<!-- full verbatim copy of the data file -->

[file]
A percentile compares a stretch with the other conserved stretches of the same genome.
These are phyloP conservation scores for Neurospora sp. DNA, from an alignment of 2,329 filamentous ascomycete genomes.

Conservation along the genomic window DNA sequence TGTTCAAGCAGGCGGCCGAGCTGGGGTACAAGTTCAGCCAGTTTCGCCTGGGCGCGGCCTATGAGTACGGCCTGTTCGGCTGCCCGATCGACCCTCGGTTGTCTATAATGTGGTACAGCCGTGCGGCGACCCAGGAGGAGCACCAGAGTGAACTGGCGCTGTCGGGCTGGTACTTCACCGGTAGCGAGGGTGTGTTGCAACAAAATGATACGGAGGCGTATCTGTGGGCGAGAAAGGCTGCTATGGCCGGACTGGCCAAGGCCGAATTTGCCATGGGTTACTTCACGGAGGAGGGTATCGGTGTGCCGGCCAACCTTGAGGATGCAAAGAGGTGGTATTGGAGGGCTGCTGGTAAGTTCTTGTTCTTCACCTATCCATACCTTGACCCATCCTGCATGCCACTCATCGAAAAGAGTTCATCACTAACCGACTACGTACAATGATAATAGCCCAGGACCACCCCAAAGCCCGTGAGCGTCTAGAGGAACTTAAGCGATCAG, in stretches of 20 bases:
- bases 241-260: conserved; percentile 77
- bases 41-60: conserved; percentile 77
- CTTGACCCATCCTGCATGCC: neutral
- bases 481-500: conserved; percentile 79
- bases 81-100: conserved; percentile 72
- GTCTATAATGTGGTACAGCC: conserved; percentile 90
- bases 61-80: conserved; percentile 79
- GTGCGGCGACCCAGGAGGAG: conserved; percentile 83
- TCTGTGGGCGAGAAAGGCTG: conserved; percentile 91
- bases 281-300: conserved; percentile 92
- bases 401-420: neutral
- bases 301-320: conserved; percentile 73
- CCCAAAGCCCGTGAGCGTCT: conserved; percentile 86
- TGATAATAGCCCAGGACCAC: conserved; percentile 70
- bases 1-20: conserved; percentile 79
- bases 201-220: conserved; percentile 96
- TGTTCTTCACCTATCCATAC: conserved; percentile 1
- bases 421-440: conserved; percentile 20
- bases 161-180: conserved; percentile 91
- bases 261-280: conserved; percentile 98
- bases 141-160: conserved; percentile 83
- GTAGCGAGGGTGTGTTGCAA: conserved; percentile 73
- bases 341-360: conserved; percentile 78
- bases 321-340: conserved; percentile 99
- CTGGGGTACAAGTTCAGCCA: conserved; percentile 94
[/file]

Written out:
A percentile compares a stretch with the other conserved stretches of the same genome.
These are phyloP conservation scores for Neurospora sp. DNA, from an alignment of 2,329 filamentous ascomycete genomes.

Conservation along the genomic window DNA sequence TGTTCAAGCAGGCGGCCGAGCTGGGGTACAAGTTCAGCCAGTTTCGCCTGGGCGCGGCCTATGAGTACGGCCTGTTCGGCTGCCCGATCGACCCTCGGTTGTCTATAATGTGGTACAGCCGTGCGGCGACCCAGGAGGAGCACCAGAGTGAACTGGCGCTGTCGGGCTGGTACTTCACCGGTAGCGAGGGTGTGTTGCAACAAAATGATACGGAGGCGTATCTGTGGGCGAGAAAGGCTGCTATGGCCGGACTGGCCAAGGCCGAATTTGCCATGGGTTACTTCACGGAGGAGGGTATCGGTGTGCCGGCCAACCTTGAGGATGCAAAGAGGTGGTATTGGAGGGCTGCTGGTAAGTTCTTGTTCTTCACCTATCCATACCTTGACCCATCCTGCATGCCACTCATCGAAAAGAGTTCATCACTAACCGACTACGTACAATGATAATAGCCCAGGACCACCCCAAAGCCCGTGAGCGTCTAGAGGAACTTAAGCGATCAG, in stretches of 20 bases:
- bases 241-260: conserved; percentile 77
- bases 41-60: conserved; percentile 77
- CTTGACCCATCCTGCATGCC: neutral
- bases 481-500: conserved; percentile 79
- bases 81-100: conserved; percentile 72
- GTCTATAATGTGGTACAGCC: conserved; percentile 90
- bases 61-80: conserved; percentile 79
- GTGCGGCGACCCAGGAGGAG: conserved; percentile 83
- TCTGTGGGCGAGAAAGGCTG: conserved; percentile 91
- bases 281-300: conserved; percentile 92
- bases 401-420: neutral
- bases 301-320: conserved; percentile 73
- CCCAAAGCCCGTGAGCGTCT: conserved; percentile 86
- TGATAATAGCCCAGGACCAC: conserved; percentile 70
- bases 1-20: conserved; percentile 79
- bases 201-220: conserved; percentile 96
- TGTTCTTCACCTATCCATAC: conserved; percentile 1
- bases 421-440: conserved; percentile 20
- bases 161-180: conserved; percentile 91
- bases 261-280: conserved; percentile 98
- bases 141-160: conserved; percentile 83
- GTAGCGAGGGTGTGTTGCAA: conserved; percentile 73
- bases 341-360: conserved; percentile 78
- bases 321-340: conserved; percentile 99
- CTGGGGTACAAGTTCAGCCA: conserved; percentile 94